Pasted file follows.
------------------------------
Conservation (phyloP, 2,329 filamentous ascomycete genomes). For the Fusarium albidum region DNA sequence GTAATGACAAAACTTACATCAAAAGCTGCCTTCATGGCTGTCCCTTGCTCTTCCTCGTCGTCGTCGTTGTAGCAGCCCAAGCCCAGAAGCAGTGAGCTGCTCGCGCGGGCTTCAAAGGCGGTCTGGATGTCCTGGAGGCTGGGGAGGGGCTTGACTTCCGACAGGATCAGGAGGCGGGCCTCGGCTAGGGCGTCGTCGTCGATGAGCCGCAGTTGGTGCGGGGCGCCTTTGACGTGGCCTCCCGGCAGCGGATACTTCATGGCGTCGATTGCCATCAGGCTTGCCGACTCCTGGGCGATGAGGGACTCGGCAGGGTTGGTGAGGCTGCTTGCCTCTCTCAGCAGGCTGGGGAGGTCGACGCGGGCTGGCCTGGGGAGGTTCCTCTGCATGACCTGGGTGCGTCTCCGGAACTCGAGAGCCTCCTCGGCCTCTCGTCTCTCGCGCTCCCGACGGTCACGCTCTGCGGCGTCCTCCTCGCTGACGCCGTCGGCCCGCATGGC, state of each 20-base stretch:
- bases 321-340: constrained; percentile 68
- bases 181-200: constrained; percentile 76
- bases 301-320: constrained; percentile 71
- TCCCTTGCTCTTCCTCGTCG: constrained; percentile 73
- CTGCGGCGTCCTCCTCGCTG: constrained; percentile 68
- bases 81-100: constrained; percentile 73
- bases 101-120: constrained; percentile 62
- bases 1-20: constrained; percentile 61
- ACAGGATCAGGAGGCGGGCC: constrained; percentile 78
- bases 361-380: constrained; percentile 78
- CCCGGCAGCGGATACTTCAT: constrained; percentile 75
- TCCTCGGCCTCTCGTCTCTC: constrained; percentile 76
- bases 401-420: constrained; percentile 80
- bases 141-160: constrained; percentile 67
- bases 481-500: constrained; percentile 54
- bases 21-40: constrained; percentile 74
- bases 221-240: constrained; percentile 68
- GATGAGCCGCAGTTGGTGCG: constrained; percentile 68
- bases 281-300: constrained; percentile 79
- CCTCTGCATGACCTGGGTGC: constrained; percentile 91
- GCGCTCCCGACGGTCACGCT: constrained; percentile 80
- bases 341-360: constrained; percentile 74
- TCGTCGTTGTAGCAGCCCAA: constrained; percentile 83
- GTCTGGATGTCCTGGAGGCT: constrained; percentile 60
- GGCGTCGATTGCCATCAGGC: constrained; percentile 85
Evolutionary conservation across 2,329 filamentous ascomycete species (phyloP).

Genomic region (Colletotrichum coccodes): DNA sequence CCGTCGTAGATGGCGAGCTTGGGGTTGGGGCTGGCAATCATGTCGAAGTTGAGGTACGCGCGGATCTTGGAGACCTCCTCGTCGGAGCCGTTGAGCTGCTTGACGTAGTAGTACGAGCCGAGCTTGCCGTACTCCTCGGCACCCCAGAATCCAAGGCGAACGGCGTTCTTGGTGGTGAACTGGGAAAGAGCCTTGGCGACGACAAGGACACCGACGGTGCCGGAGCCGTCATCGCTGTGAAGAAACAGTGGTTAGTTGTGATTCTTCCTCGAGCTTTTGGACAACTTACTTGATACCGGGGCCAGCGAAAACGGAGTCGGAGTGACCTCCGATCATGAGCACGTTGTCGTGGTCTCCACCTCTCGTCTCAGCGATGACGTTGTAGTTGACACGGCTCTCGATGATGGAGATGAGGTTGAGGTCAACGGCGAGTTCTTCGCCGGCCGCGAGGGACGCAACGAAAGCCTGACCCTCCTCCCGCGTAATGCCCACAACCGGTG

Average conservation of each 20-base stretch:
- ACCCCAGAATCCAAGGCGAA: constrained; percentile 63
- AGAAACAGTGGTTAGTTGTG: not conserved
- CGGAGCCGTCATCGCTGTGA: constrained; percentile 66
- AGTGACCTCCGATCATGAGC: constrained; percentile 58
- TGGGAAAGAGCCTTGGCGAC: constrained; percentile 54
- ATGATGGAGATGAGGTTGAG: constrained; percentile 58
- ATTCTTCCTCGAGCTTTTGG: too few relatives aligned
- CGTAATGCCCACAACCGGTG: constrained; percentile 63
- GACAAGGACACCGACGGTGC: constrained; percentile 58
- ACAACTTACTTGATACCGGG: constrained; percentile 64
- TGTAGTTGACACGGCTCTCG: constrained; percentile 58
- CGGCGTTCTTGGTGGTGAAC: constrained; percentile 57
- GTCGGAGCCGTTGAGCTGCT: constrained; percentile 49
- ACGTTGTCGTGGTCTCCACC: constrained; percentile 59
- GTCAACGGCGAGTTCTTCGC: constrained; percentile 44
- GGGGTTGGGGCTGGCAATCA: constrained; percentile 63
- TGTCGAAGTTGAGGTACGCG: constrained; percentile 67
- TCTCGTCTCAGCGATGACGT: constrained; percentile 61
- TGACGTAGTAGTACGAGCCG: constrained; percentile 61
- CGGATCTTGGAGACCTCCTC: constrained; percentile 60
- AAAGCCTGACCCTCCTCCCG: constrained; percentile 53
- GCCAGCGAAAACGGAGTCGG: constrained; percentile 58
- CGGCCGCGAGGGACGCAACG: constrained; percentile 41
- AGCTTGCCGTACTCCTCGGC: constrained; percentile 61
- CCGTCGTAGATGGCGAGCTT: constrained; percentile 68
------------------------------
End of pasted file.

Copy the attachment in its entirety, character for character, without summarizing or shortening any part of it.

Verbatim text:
Conservation (phyloP, 2,329 filamentous ascomycete genomes). For the Fusarium albidum region DNA sequence GTAATGACAAAACTTACATCAAAAGCTGCCTTCATGGCTGTCCCTTGCTCTTCCTCGTCGTCGTCGTTGTAGCAGCCCAAGCCCAGAAGCAGTGAGCTGCTCGCGCGGGCTTCAAAGGCGGTCTGGATGTCCTGGAGGCTGGGGAGGGGCTTGACTTCCGACAGGATCAGGAGGCGGGCCTCGGCTAGGGCGTCGTCGTCGATGAGCCGCAGTTGGTGCGGGGCGCCTTTGACGTGGCCTCCCGGCAGCGGATACTTCATGGCGTCGATTGCCATCAGGCTTGCCGACTCCTGGGCGATGAGGGACTCGGCAGGGTTGGTGAGGCTGCTTGCCTCTCTCAGCAGGCTGGGGAGGTCGACGCGGGCTGGCCTGGGGAGGTTCCTCTGCATGACCTGGGTGCGTCTCCGGAACTCGAGAGCCTCCTCGGCCTCTCGTCTCTCGCGCTCCCGACGGTCACGCTCTGCGGCGTCCTCCTCGCTGACGCCGTCGGCCCGCATGGC, state of each 20-base stretch:
- bases 321-340: constrained; percentile 68
- bases 181-200: constrained; percentile 76
- bases 301-320: constrained; percentile 71
- TCCCTTGCTCTTCCTCGTCG: constrained; percentile 73
- CTGCGGCGTCCTCCTCGCTG: constrained; percentile 68
- bases 81-100: constrained; percentile 73
- bases 101-120: constrained; percentile 62
- bases 1-20: constrained; percentile 61
- ACAGGATCAGGAGGCGGGCC: constrained; percentile 78
- bases 361-380: constrained; percentile 78
- CCCGGCAGCGGATACTTCAT: constrained; percentile 75
- TCCTCGGCCTCTCGTCTCTC: constrained; percentile 76
- bases 401-420: constrained; percentile 80
- bases 141-160: constrained; percentile 67
- bases 481-500: constrained; percentile 54
- bases 21-40: constrained; percentile 74
- bases 221-240: constrained; percentile 68
- GATGAGCCGCAGTTGGTGCG: constrained; percentile 68
- bases 281-300: constrained; percentile 79
- CCTCTGCATGACCTGGGTGC: constrained; percentile 91
- GCGCTCCCGACGGTCACGCT: constrained; percentile 80
- bases 341-360: constrained; percentile 74
- TCGTCGTTGTAGCAGCCCAA: constrained; percentile 83
- GTCTGGATGTCCTGGAGGCT: constrained; percentile 60
- GGCGTCGATTGCCATCAGGC: constrained; percentile 85
Evolutionary conservation across 2,329 filamentous ascomycete species (phyloP).

Genomic region (Colletotrichum coccodes): DNA sequence CCGTCGTAGATGGCGAGCTTGGGGTTGGGGCTGGCAATCATGTCGAAGTTGAGGTACGCGCGGATCTTGGAGACCTCCTCGTCGGAGCCGTTGAGCTGCTTGACGTAGTAGTACGAGCCGAGCTTGCCGTACTCCTCGGCACCCCAGAATCCAAGGCGAACGGCGTTCTTGGTGGTGAACTGGGAAAGAGCCTTGGCGACGACAAGGACACCGACGGTGCCGGAGCCGTCATCGCTGTGAAGAAACAGTGGTTAGTTGTGATTCTTCCTCGAGCTTTTGGACAACTTACTTGATACCGGGGCCAGCGAAAACGGAGTCGGAGTGACCTCCGATCATGAGCACGTTGTCGTGGTCTCCACCTCTCGTCTCAGCGATGACGTTGTAGTTGACACGGCTCTCGATGATGGAGATGAGGTTGAGGTCAACGGCGAGTTCTTCGCCGGCCGCGAGGGACGCAACGAAAGCCTGACCCTCCTCCCGCGTAATGCCCACAACCGGTG

Average conservation of each 20-base stretch:
- ACCCCAGAATCCAAGGCGAA: constrained; percentile 63
- AGAAACAGTGGTTAGTTGTG: not conserved
- CGGAGCCGTCATCGCTGTGA: constrained; percentile 66
- AGTGACCTCCGATCATGAGC: constrained; percentile 58
- TGGGAAAGAGCCTTGGCGAC: constrained; percentile 54
- ATGATGGAGATGAGGTTGAG: constrained; percentile 58
- ATTCTTCCTCGAGCTTTTGG: too few relatives aligned
- CGTAATGCCCACAACCGGTG: constrained; percentile 63
- GACAAGGACACCGACGGTGC: constrained; percentile 58
- ACAACTTACTTGATACCGGG: constrained; percentile 64
- TGTAGTTGACACGGCTCTCG: constrained; percentile 58
- CGGCGTTCTTGGTGGTGAAC: constrained; percentile 57
- GTCGGAGCCGTTGAGCTGCT: constrained; percentile 49
- ACGTTGTCGTGGTCTCCACC: constrained; percentile 59
- GTCAACGGCGAGTTCTTCGC: constrained; percentile 44
- GGGGTTGGGGCTGGCAATCA: constrained; percentile 63
- TGTCGAAGTTGAGGTACGCG: constrained; percentile 67
- TCTCGTCTCAGCGATGACGT: constrained; percentile 61
- TGACGTAGTAGTACGAGCCG: constrained; percentile 61
- CGGATCTTGGAGACCTCCTC: constrained; percentile 60
- AAAGCCTGACCCTCCTCCCG: constrained; percentile 53
- GCCAGCGAAAACGGAGTCGG: constrained; percentile 58
- CGGCCGCGAGGGACGCAACG: constrained; percentile 41
- AGCTTGCCGTACTCCTCGGC: constrained; percentile 61
- CCGTCGTAGATGGCGAGCTT: constrained; percentile 68